That is exactly the problem which i pointed out in my CONCORDE argument (forward momentum would be equal to the sideways momentum).

You can object that the air is not the same thing as the water (that the resistance of air is much lesser than the resistance of water), and that this is the reason why we can't compare the dynamics of a moving objects that sail on the waters and the dynamics of a moving objects (an airplanes) that penetrate through the air.

But, then you have to face the second part of my CONCORDE argument :

*So, if the air behaved like a gas, not like a water (which presumes gradual restoration of lost INITIAL INERTIA) we should expected such outcome : Even before leaving the ground concorde would cancel out more than 50 % of it's initial inertia (momentum). What does that mean? It means that at the very moment of taking off, concorde passengers should be able to notice (very perceptibly) rotational motion of the earth beneath them assuming that the pilot of concorde right after taking off, turns concorde to the left or to the right (it doesn't make any difference), so that their direction of flight is now perpendicular to the direction of earth's rotation. Concorde passengers should be able (while concorde is restoring it's initial angular momentum (which he had before taking off)) to see VERY DISTINCTLY AND PERCEPTIBLY how the earth is turning below them from their left side to their right side (if concorde has turned to the right), or from their right to their left (if concorde has turned to the left).*Let me remind you to the first part of my CONCORDE argument :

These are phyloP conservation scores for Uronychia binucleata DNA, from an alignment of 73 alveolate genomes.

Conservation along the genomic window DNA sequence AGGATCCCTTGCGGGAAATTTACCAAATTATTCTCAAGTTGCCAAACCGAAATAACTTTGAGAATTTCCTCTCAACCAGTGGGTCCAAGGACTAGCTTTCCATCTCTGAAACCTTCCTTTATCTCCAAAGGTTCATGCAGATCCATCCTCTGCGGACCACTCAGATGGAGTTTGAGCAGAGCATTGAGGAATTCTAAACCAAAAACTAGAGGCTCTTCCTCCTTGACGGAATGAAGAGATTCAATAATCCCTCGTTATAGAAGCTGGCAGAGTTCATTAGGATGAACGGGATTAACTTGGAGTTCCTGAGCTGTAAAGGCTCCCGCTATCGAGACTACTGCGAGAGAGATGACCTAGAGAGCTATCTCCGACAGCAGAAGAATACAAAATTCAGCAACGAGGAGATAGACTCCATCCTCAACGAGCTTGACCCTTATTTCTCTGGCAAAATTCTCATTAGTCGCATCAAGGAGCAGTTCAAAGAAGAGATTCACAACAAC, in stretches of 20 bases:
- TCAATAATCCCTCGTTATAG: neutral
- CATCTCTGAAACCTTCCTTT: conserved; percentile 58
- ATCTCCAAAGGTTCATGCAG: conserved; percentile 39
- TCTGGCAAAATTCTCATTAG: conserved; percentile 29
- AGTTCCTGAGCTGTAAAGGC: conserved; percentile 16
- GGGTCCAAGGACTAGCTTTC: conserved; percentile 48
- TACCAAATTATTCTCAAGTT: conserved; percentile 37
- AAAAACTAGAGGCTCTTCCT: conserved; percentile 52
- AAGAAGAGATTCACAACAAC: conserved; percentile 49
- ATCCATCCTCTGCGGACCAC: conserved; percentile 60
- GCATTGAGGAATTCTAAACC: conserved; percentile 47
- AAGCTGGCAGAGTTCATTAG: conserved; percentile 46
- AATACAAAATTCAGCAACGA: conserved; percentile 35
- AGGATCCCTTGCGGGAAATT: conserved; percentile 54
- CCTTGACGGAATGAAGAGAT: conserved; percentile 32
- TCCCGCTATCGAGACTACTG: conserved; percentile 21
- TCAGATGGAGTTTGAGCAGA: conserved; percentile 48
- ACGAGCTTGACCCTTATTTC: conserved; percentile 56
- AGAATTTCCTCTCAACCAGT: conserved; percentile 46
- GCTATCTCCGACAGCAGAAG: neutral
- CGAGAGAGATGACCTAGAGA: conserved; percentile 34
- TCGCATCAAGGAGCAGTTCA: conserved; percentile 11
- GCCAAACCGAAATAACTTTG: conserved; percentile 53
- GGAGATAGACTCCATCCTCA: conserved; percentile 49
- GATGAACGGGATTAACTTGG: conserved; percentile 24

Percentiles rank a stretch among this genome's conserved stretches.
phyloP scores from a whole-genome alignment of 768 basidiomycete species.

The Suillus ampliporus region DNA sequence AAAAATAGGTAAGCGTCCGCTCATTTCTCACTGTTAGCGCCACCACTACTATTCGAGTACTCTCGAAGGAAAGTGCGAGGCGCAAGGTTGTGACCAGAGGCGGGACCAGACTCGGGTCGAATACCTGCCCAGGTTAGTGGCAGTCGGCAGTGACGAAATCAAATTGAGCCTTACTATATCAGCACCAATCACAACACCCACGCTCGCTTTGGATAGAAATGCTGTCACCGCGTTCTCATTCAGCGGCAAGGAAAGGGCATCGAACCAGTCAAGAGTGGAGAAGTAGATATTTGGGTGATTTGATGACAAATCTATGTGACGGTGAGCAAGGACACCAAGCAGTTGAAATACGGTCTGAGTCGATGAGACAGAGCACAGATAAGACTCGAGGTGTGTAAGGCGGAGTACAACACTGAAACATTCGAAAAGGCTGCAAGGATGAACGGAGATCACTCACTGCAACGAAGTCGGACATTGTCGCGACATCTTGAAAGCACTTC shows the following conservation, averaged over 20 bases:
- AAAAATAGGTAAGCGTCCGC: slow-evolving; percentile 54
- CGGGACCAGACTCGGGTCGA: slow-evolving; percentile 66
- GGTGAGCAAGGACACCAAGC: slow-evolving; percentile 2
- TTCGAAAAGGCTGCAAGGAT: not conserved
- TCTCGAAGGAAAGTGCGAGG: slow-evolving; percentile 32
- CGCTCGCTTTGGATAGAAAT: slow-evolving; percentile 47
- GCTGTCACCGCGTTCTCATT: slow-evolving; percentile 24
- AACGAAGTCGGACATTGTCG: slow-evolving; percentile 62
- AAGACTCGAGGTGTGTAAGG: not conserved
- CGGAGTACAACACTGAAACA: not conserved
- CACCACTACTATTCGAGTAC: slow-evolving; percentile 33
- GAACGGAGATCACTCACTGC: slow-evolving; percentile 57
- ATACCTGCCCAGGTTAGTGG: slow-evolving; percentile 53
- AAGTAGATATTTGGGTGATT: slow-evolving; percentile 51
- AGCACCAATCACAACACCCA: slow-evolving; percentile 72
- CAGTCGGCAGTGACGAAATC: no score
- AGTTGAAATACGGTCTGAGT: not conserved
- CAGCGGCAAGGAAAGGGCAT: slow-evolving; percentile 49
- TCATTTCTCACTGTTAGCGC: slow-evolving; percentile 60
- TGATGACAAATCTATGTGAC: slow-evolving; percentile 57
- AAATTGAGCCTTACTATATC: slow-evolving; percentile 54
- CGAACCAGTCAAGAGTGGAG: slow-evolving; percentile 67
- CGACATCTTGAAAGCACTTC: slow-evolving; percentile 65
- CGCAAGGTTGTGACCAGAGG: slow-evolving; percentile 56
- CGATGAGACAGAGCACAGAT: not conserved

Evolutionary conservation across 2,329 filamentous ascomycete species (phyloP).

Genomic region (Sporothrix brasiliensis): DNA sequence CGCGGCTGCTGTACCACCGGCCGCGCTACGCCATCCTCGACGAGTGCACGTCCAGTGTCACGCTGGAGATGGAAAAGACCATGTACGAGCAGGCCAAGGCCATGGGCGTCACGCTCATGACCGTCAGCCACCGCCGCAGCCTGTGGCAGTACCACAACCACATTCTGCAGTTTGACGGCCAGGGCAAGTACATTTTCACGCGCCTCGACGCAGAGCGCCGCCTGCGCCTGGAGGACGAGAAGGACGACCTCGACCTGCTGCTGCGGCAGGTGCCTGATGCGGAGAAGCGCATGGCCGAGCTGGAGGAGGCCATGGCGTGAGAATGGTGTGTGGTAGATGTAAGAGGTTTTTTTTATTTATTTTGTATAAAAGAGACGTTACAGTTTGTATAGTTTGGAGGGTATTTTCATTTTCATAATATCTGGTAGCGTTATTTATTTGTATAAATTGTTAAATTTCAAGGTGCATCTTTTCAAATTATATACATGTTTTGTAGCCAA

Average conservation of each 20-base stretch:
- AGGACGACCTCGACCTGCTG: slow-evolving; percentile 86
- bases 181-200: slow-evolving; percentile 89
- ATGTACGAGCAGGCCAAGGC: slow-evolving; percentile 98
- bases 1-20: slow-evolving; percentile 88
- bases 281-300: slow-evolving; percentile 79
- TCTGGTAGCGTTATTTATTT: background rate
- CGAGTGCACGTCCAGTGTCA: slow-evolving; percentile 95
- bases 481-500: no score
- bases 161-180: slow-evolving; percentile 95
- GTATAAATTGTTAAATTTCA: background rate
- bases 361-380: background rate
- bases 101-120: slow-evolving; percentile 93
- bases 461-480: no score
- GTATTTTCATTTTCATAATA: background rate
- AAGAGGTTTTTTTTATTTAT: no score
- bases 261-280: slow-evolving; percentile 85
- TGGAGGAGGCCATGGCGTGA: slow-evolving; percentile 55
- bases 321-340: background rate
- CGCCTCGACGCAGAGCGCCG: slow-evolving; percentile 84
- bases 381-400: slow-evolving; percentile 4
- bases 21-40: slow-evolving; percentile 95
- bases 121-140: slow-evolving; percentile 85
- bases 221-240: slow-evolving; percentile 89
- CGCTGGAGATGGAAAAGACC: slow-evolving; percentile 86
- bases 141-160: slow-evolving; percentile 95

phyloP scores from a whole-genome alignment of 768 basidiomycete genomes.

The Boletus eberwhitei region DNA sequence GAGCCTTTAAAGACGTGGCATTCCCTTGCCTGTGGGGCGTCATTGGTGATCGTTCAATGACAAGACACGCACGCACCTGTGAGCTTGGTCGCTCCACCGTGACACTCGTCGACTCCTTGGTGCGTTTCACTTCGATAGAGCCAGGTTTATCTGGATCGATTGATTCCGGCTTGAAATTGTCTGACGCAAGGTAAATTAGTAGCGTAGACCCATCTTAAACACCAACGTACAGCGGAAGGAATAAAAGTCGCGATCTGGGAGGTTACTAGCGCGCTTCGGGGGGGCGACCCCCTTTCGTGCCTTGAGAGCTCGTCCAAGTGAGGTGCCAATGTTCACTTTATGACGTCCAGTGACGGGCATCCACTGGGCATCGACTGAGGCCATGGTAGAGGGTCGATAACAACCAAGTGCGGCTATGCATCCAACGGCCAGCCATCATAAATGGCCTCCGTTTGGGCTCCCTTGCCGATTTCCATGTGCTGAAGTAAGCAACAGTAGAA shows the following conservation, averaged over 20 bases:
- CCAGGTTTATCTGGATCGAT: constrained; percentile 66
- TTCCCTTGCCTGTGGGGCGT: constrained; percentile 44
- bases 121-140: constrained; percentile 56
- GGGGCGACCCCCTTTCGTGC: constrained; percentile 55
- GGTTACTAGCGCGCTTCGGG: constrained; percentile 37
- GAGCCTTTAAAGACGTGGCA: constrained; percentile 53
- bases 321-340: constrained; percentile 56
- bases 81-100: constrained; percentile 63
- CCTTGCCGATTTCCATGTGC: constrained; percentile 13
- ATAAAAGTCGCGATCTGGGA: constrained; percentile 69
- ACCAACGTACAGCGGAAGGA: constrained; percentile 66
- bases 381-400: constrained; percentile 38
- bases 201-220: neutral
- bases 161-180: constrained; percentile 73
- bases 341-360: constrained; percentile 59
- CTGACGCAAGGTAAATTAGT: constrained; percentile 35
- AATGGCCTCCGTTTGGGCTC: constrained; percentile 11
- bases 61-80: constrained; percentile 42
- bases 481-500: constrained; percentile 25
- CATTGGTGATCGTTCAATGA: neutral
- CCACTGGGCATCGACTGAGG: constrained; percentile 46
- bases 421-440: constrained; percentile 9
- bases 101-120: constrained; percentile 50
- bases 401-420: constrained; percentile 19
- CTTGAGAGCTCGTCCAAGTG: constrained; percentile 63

*If the air behaved like a water, which presumes INSTANT RESTITUTION/REGAINING of partially lost INITIAL INERTIA of concorde, *passengers would be subdued (in the very moment the pilot of concorde abruptly turns an airplane to the right or to the left) to an effect of enormously strong abrupt instant sideways blow which would tend to carry concorde in a direction of earth's rotation.**You see, the second part of my CONCORDE argument deals with INSTANT restitution of partially lost initial inertia. So, INSTANT restitution of partially lost initial inertia happens in water which is a VERY DENSE medium (in comparison with the air), no matter whether we are considering fast-moving-object scenario within inertial or non-inertial FOR.

Within HC scenario (supposed closed system with "glued" (stuck to rigid earth) air) the air is treated (interpreted) more like water, than like a gas. But, we don't see such effects that would match water characteristics (within alleged non-inertial system).

No wonder, since the air is not akin to water, and the earth doesn't rotate, as well.

3. Now, i am going to show you one interesting video in which one another racing team sails 150 miles per hour upstream the river which flows at about 5 miles per hour :

At about 8 min. in the video you can see how this insanely fast boat turns 90 degrees at the full speed (for which maneuver it took them a few seconds of time, and that is why it is much more convenient example (much more similar) to our CONCORDE scenario).

Try to imagine how would such 90 degrees turn look like on a river which would flow at 50 mile per hour (1/3 of boat's speed).

At about 13 min. in the video engine fails, and the boat turns 180 degrees in a second. Try to compare this situation (that happened on the slow streaming river = 5 miles per hour), with a hypothetical situation in which the speed of river's flow would be 10 times greater, and then tell me that there would be no difference.